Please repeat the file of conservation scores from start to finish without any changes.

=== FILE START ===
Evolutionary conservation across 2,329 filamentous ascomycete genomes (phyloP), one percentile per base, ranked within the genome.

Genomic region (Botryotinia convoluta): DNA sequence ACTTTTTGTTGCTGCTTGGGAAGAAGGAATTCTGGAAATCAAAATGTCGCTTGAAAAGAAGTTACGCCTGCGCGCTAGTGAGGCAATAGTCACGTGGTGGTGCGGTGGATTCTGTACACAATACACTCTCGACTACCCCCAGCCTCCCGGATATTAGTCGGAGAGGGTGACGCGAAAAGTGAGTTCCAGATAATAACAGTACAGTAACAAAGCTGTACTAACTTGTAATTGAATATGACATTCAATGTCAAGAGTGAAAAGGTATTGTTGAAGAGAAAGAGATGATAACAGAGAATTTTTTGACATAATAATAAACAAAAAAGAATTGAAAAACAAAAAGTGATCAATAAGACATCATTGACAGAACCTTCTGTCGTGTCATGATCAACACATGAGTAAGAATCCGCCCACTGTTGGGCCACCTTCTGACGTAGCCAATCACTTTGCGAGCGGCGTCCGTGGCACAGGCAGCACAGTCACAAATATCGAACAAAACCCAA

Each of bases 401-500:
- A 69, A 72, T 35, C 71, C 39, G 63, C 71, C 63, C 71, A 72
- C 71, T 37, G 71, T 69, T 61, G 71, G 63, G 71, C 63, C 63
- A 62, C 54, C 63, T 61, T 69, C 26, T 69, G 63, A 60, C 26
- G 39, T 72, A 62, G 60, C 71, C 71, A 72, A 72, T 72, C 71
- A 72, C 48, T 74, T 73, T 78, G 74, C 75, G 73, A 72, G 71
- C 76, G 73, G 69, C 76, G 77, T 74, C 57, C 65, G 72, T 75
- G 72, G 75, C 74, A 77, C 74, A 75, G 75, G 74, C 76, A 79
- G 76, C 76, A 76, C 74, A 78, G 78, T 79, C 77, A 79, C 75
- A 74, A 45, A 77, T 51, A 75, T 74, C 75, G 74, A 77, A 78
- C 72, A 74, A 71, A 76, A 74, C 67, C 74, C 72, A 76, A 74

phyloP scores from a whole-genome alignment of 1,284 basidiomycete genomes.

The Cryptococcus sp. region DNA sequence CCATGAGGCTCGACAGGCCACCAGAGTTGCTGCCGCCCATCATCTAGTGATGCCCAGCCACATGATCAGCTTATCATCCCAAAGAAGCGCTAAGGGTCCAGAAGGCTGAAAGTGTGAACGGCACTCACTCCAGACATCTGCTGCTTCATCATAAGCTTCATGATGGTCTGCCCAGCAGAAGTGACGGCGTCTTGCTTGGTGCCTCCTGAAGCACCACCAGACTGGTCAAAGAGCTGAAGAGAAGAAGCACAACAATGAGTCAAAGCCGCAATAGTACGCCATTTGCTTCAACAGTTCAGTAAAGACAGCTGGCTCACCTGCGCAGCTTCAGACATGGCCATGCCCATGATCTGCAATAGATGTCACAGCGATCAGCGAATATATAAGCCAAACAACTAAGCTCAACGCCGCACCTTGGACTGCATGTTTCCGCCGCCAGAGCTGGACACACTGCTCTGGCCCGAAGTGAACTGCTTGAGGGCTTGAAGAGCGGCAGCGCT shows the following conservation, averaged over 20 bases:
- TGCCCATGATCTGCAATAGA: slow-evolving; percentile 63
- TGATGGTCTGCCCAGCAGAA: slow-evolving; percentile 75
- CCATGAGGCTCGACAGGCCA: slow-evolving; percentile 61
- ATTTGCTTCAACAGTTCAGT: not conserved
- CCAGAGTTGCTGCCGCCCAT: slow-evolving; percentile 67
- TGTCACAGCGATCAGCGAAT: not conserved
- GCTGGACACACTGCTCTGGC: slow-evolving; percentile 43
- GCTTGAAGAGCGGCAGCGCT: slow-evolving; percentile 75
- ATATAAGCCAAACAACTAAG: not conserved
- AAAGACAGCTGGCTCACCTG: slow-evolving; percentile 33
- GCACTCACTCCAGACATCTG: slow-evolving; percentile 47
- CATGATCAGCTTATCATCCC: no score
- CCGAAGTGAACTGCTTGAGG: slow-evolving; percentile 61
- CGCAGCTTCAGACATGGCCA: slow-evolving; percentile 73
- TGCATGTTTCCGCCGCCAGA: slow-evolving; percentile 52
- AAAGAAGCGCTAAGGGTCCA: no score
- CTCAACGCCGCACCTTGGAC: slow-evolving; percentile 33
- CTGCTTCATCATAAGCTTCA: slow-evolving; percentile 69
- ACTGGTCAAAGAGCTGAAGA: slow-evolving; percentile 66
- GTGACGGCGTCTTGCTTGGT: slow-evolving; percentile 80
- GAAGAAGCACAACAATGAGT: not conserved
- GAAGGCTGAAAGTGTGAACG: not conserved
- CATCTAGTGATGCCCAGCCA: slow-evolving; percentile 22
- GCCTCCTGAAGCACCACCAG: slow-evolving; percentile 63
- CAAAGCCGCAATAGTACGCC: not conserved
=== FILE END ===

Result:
Evolutionary conservation across 2,329 filamentous ascomycete genomes (phyloP), one percentile per base, ranked within the genome.

Genomic region (Botryotinia convoluta): DNA sequence ACTTTTTGTTGCTGCTTGGGAAGAAGGAATTCTGGAAATCAAAATGTCGCTTGAAAAGAAGTTACGCCTGCGCGCTAGTGAGGCAATAGTCACGTGGTGGTGCGGTGGATTCTGTACACAATACACTCTCGACTACCCCCAGCCTCCCGGATATTAGTCGGAGAGGGTGACGCGAAAAGTGAGTTCCAGATAATAACAGTACAGTAACAAAGCTGTACTAACTTGTAATTGAATATGACATTCAATGTCAAGAGTGAAAAGGTATTGTTGAAGAGAAAGAGATGATAACAGAGAATTTTTTGACATAATAATAAACAAAAAAGAATTGAAAAACAAAAAGTGATCAATAAGACATCATTGACAGAACCTTCTGTCGTGTCATGATCAACACATGAGTAAGAATCCGCCCACTGTTGGGCCACCTTCTGACGTAGCCAATCACTTTGCGAGCGGCGTCCGTGGCACAGGCAGCACAGTCACAAATATCGAACAAAACCCAA

Each of bases 401-500:
- A 69, A 72, T 35, C 71, C 39, G 63, C 71, C 63, C 71, A 72
- C 71, T 37, G 71, T 69, T 61, G 71, G 63, G 71, C 63, C 63
- A 62, C 54, C 63, T 61, T 69, C 26, T 69, G 63, A 60, C 26
- G 39, T 72, A 62, G 60, C 71, C 71, A 72, A 72, T 72, C 71
- A 72, C 48, T 74, T 73, T 78, G 74, C 75, G 73, A 72, G 71
- C 76, G 73, G 69, C 76, G 77, T 74, C 57, C 65, G 72, T 75
- G 72, G 75, C 74, A 77, C 74, A 75, G 75, G 74, C 76, A 79
- G 76, C 76, A 76, C 74, A 78, G 78, T 79, C 77, A 79, C 75
- A 74, A 45, A 77, T 51, A 75, T 74, C 75, G 74, A 77, A 78
- C 72, A 74, A 71, A 76, A 74, C 67, C 74, C 72, A 76, A 74

phyloP scores from a whole-genome alignment of 1,284 basidiomycete genomes.

The Cryptococcus sp. region DNA sequence CCATGAGGCTCGACAGGCCACCAGAGTTGCTGCCGCCCATCATCTAGTGATGCCCAGCCACATGATCAGCTTATCATCCCAAAGAAGCGCTAAGGGTCCAGAAGGCTGAAAGTGTGAACGGCACTCACTCCAGACATCTGCTGCTTCATCATAAGCTTCATGATGGTCTGCCCAGCAGAAGTGACGGCGTCTTGCTTGGTGCCTCCTGAAGCACCACCAGACTGGTCAAAGAGCTGAAGAGAAGAAGCACAACAATGAGTCAAAGCCGCAATAGTACGCCATTTGCTTCAACAGTTCAGTAAAGACAGCTGGCTCACCTGCGCAGCTTCAGACATGGCCATGCCCATGATCTGCAATAGATGTCACAGCGATCAGCGAATATATAAGCCAAACAACTAAGCTCAACGCCGCACCTTGGACTGCATGTTTCCGCCGCCAGAGCTGGACACACTGCTCTGGCCCGAAGTGAACTGCTTGAGGGCTTGAAGAGCGGCAGCGCT shows the following conservation, averaged over 20 bases:
- TGCCCATGATCTGCAATAGA: slow-evolving; percentile 63
- TGATGGTCTGCCCAGCAGAA: slow-evolving; percentile 75
- CCATGAGGCTCGACAGGCCA: slow-evolving; percentile 61
- ATTTGCTTCAACAGTTCAGT: not conserved
- CCAGAGTTGCTGCCGCCCAT: slow-evolving; percentile 67
- TGTCACAGCGATCAGCGAAT: not conserved
- GCTGGACACACTGCTCTGGC: slow-evolving; percentile 43
- GCTTGAAGAGCGGCAGCGCT: slow-evolving; percentile 75
- ATATAAGCCAAACAACTAAG: not conserved
- AAAGACAGCTGGCTCACCTG: slow-evolving; percentile 33
- GCACTCACTCCAGACATCTG: slow-evolving; percentile 47
- CATGATCAGCTTATCATCCC: no score
- CCGAAGTGAACTGCTTGAGG: slow-evolving; percentile 61
- CGCAGCTTCAGACATGGCCA: slow-evolving; percentile 73
- TGCATGTTTCCGCCGCCAGA: slow-evolving; percentile 52
- AAAGAAGCGCTAAGGGTCCA: no score
- CTCAACGCCGCACCTTGGAC: slow-evolving; percentile 33
- CTGCTTCATCATAAGCTTCA: slow-evolving; percentile 69
- ACTGGTCAAAGAGCTGAAGA: slow-evolving; percentile 66
- GTGACGGCGTCTTGCTTGGT: slow-evolving; percentile 80
- GAAGAAGCACAACAATGAGT: not conserved
- GAAGGCTGAAAGTGTGAACG: not conserved
- CATCTAGTGATGCCCAGCCA: slow-evolving; percentile 22
- GCCTCCTGAAGCACCACCAG: slow-evolving; percentile 63
- CAAAGCCGCAATAGTACGCC: not conserved